One of the more controversial things I did when I first came to Calvary Community Church over four years ago was remove “play bags” for children that were previously handed out for use during Sunday morning. I felt it communicated to our kids that the worship in song and sermon weren’t important enough for your attention, so we should provide a way to keep you quiet and entertained. In addition to that was restricting our churchtime activities to the pre-school level. (The controversy was from parents, NOT from our children’s minister.)
I believe that the best place for children to be on Sunday morning is with their parents and the rest of their church family learning how to worship our God. As the pastor and preacher, I’ve never once complained about a noisy child or crying baby in the congregation. (And if it gets too bad so that everyone around you is distracted, you can take them to our restless child area in the lobby to continue training them.)
Jason Helopoulos has recently done us a great service, writing a two-part article on children in worship. The first article argues for why they should be there by way of six points:
- Our children are members of the covenant community (the church).
- Our children will be present in the midst of the means of grace.
- Our children will be present in the midst of the entire congregation.
- Our children will be present with their parents.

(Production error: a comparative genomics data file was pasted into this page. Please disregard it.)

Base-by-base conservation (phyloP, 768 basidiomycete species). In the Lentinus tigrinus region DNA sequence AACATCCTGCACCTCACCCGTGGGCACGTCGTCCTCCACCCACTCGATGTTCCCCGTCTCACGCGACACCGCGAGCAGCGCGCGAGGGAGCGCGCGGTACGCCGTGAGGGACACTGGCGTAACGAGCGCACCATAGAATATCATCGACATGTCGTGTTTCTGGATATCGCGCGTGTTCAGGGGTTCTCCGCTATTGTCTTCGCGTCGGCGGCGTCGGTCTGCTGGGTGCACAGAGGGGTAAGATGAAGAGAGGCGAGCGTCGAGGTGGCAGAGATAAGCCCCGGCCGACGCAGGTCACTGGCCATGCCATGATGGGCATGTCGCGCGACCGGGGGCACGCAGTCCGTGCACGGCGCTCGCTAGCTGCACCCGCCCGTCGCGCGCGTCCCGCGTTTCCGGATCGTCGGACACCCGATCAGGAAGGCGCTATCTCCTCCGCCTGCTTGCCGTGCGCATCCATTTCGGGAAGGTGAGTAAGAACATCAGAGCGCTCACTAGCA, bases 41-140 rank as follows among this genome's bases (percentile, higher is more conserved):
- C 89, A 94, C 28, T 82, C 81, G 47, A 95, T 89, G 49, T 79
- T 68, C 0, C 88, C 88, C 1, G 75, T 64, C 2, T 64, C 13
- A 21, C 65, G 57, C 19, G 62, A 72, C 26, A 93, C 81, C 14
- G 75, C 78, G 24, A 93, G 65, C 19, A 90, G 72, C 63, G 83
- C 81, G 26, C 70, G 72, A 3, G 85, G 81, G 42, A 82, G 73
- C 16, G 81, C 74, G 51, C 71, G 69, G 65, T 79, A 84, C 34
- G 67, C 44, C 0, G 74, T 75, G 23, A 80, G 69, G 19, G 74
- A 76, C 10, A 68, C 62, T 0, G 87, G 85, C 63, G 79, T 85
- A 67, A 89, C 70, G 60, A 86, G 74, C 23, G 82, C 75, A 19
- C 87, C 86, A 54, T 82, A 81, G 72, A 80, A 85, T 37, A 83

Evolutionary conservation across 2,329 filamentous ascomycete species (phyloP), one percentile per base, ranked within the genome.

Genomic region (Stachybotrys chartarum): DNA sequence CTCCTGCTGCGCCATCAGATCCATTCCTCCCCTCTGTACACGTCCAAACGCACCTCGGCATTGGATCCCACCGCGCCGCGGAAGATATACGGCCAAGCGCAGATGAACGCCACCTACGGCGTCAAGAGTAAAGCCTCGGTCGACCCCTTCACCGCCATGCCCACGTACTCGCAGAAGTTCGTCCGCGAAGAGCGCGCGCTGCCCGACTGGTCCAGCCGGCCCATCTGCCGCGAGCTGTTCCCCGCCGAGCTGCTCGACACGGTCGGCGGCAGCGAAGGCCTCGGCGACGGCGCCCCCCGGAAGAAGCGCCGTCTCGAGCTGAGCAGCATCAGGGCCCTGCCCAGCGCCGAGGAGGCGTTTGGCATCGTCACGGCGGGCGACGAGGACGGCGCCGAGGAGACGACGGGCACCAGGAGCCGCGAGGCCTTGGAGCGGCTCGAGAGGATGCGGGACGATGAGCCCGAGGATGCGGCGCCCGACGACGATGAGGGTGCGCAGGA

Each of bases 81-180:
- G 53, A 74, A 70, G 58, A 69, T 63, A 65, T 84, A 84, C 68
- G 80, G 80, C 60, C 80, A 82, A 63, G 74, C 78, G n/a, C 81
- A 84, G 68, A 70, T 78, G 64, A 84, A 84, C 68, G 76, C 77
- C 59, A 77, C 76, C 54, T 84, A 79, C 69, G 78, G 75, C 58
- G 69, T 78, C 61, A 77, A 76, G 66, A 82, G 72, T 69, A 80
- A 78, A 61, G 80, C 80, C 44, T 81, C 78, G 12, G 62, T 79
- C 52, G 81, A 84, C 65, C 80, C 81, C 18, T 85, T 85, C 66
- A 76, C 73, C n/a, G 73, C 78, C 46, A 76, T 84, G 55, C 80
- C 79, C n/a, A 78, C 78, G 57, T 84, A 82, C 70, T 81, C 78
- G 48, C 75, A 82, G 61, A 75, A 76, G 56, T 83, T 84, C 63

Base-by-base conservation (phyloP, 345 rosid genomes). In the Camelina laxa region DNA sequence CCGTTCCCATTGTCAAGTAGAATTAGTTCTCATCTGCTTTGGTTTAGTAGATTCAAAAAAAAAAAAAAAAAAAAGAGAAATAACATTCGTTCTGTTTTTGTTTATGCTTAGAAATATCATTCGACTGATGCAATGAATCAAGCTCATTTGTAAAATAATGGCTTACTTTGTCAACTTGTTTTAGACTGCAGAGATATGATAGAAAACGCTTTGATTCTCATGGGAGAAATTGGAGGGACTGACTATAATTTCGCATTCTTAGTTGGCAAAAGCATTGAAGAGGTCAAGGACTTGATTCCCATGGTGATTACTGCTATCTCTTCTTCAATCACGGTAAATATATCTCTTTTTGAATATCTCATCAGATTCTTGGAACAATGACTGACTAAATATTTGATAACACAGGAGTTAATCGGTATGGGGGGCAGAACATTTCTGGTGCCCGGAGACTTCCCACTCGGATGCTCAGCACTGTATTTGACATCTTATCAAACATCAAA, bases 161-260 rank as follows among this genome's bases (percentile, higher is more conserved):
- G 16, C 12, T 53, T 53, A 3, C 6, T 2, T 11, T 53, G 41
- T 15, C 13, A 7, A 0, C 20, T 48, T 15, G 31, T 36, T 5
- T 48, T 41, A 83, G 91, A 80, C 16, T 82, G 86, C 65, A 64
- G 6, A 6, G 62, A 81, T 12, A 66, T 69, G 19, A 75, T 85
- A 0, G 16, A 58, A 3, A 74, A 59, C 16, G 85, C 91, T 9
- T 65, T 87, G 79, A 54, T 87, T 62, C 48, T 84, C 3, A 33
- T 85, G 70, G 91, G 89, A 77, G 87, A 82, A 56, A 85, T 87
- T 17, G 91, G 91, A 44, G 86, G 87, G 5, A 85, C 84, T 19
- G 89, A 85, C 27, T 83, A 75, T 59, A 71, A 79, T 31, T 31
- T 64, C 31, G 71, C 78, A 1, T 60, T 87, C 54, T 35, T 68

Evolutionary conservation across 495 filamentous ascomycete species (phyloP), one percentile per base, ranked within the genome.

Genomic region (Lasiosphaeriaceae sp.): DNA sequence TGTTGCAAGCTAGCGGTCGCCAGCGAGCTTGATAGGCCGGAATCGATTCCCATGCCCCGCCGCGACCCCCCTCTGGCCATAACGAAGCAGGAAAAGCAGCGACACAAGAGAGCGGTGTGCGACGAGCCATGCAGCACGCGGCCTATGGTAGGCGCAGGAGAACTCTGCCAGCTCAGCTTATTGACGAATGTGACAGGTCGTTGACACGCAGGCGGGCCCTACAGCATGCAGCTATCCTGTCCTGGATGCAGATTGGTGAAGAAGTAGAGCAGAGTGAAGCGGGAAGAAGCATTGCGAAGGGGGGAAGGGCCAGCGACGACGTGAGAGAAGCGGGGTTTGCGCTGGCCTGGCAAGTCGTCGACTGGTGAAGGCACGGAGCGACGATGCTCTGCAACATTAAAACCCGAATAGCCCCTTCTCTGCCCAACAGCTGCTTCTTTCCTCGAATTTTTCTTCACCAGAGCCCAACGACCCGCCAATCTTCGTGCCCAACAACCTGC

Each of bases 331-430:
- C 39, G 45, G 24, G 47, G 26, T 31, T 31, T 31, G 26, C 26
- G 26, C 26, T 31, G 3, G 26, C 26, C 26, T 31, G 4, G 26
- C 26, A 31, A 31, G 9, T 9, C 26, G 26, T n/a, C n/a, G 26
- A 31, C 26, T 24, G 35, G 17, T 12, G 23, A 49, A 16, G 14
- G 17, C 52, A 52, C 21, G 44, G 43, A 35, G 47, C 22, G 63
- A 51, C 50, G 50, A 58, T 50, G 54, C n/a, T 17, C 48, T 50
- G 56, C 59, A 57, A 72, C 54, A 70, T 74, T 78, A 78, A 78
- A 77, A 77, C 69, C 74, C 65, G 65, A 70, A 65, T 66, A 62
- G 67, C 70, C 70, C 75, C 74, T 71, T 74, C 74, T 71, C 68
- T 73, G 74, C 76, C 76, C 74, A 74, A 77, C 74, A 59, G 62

- Our children will witness their parents worshipping.
- Our children will learn the rhythms of church life.
His second article offers mom-tested tips on how to train your children to get the most from the morning worship.
As the father of four children, I can testify that it is possible to have your children with you in the service from the very beginning of their little lives. Actually, my wife Susan would be the one you’d really want to talk to, because, being the preacher, I’m out of the pew for most of the service. And I think the number one thing she’d tell you is that parenting = sacrifice. In other words, in order for your children to benefit from the worship service, and in order for them to learn how to benefit from the worship service, you will probably have to sacrifice a few years of distraction-free services for their good. (thank goodness for podcasts and vodcasts!)
May God bless you as you raise the next generation in the way of worship.